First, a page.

Aole e kau e ka pulima ma luna o ka pepa a ka enemi, 1893.


Here below is a copy of documents being taken around while asking Hawaiians to sign:

“To Benjamin Harrison;

“President of the United States.

Continue reading


Calendar featuring pictures of the commission who took the anti-annexation petition to D.C., 1898.


The Ka Ahailono o Hawaii has issued an Alamanach for 1898 which is adorned with the pictures of the Hawaiian anti-annexation commission now in Washington.

[This is just another thing I wish I could see. As of today, there are no extant copies found of Ahailono o Hawaii (which first appeared on 6/7/1897). Maybe one of these days, someone will come across some. Please be on the look out.]

(Independent, 1/15/1898, p. 3)


The Independent, Volume VI, Number 790, Page 3. January 15, 1898.

Anti-Annexation sentiment from the United States, 1897.


  1. Because the Hawaiians do not wish annexation, as the anti-annexation petition of 21,000 names—seven times the voters under the constitution of the “republic”—proves beyond question.
  2. Because annexation means a leprous Asiatic and Kanaka population for a new State, with two Senators in our Congress.
  3. Because the islands are five days and five nights’ steaming from our coast.
  4. Because to fortify them would cost upward of $200,000,000, and to provide a navy to defend them at least $200,000,000 more.
  5. Because we control them now and have a coaling station there which can be fortified at a fraction of the cost of fortifying all of the populated islands.
  6. Because their commerce is small and incapable of great expansion, and their climate assures the continuance of the domination of the brown races forever.
  7. Because they would be a burden and expense in time of peace and a danger in time of war.

Continue reading

Impressions of Hawaiians and the Mammoth Anti-Annexation Petitions, 1897.


How the Coffee-Colored Gentleman From Hawaii Greets Us.

Washington Post.

Four coffee-colored gentlemen, native Hawaiians, were at the capitol yesterday, at work against annexation. Their cards read as follows:

Hon. David Kolauokalani [Kalauokalani], president Hawaiian Association Hui.

Joseph Helehuhe [Heleluhe], K. C. K., secretary and agent H. M. Liliuokalani, commissioner Hawaiian Patriotic League.

Hon. James K. Kaulia, president Hawaiian Patriotic League.

Colonel John Richardson, K. C. K., commissioner Hawaiian Patriotic League. Continue reading

Petition from Koloa, Kauai, supporting King Kalakaua, 1880.

His Most Highness King D. Kalakaua, the Moi of the Hawaiian Archipelago.

O Father, Give us heed.

We are Your own citizens, named below, from the District of Koloa, Island of Kauai.

We humbly ask before Your Most Highness, while approving of all which You have done for the rights and the benefits of Your Nation. Just as the Royal rights that You have.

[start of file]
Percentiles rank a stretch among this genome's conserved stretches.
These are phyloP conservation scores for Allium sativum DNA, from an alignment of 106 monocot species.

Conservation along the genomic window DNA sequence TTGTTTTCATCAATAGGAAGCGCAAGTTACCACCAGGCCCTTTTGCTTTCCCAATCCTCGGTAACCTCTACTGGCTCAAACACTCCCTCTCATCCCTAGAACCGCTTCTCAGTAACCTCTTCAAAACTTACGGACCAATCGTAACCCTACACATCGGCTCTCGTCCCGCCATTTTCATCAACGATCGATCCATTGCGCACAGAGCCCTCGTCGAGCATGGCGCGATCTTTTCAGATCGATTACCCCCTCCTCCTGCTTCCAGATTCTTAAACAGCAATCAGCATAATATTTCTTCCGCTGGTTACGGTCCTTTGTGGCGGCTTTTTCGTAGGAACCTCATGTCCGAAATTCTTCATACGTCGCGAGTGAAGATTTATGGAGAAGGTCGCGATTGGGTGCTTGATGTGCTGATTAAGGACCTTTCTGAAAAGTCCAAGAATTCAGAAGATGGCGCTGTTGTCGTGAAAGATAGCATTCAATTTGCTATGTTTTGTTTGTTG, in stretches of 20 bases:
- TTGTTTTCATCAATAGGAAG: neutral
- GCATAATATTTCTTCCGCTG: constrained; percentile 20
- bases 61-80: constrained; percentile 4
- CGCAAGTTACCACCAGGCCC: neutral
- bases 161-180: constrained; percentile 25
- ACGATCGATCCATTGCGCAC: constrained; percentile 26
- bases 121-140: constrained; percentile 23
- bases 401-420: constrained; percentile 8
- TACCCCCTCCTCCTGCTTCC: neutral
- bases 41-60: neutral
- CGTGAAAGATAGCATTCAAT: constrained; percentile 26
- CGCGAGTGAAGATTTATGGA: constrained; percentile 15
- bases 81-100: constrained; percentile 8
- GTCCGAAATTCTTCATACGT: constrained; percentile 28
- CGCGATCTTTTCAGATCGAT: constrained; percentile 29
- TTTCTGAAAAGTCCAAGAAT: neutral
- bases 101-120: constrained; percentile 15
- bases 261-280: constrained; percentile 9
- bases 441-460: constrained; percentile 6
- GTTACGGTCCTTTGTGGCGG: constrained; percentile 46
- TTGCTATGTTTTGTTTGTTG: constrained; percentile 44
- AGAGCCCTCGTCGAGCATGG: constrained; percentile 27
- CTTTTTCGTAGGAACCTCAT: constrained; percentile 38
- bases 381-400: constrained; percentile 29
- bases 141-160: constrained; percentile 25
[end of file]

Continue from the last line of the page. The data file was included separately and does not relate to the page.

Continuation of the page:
And we truthfully state that we do not join with the white skins [ili keokeo] who oppose You and Your Ministers that You rightly selected, as per your power as King and Father of Your Lahui. And we thank the Heavens.

“Long Live the King in God!
Long Live your Kingdom!”

Koloa, Kauai, Sept. 17, 1880.

Poikauahi,  H. Kanakaole,
Kaili,  Pohihi,
Iapeka,  Kaapanui,
W. Brown,  A. Kawai,
J. W. Puni,  Hili,
Kanakaole,  Palakamaia,
Kamakee,  Pakaua,
Kaili,  Noa,
Uilama,  Kamale,
Kamaka,  Kauapo,
Kehau,  Hanaole,
Kaluna,  Kuike,
Paahao,  Kapo,
J. W. Keliinui,  Kuai,
Makamaka,  Apelahama,
Jimo Alapai,  Daniela,
Kahoolewa,  Nao,
Makole,  Molokoa,
Kahiko,  Opeka,
Kale Molohu,  K. L. Pilipo,
Makia,  Michael Luhau,
P. Kamaka,  Mookini,
Makaole,  P. Kaluna,
Hoopii,  T. Naapuelua,
Hapaumi,  Kalawaia,
Keliinui,  D. Kaioike,
Haumea,  Keonipahia,
Kainokane,  Kane,
Kanaana,  Kalonui,
Kolona,  J. K. Luka,
Eke,  Naholoaa,
Ohule,  T. Kalaluhi,
Kaukuna,  J. B. Kaheleloa,
Moke,  W. H. Kekahimoku,
Mahina,  Kawahineaea,
Keo,  Lihilihi 2,
Kimo,  Hanaole,
Hoolaumakani,  J. K. Pelekai,
Minamina,  Moke,
Kimokeo,  H. Mokuhiwa,
Kuihonua,  H. Nakapaahu,
Kuakini,  A. K. Nahoa,

[This newspaper is not available online as of yet. Hopefully a clear copy will be put up soon. Some of the names in this image are difficult to decipher.]

(Elele Poakolu, 9/29/1880, p. 3)

Mea Kiekie Loa King D. Kalakaua, ka Moi o ko Hawaii Pae Aina.

Ka Elele Poakolu, Buke I, Helu 4, Aoao 3. Sepatemaba 29, 1880.

Memorial of the Hawaiian People, 1893.



Hawaiian Natives.

A Committee of 5 members was chosen to take the Petition [Memoriala] of the Hawaiian People which was unanimously passed by the Delegates sent by all of the Districts from all over the Archipelago to the Convention of Delegates, before the Honorable James H. Blount, by the Hawaiian Patriotic League [Hui Hawaii Aloha Aina]; and it was divided thusly, with one member from each Island, like this.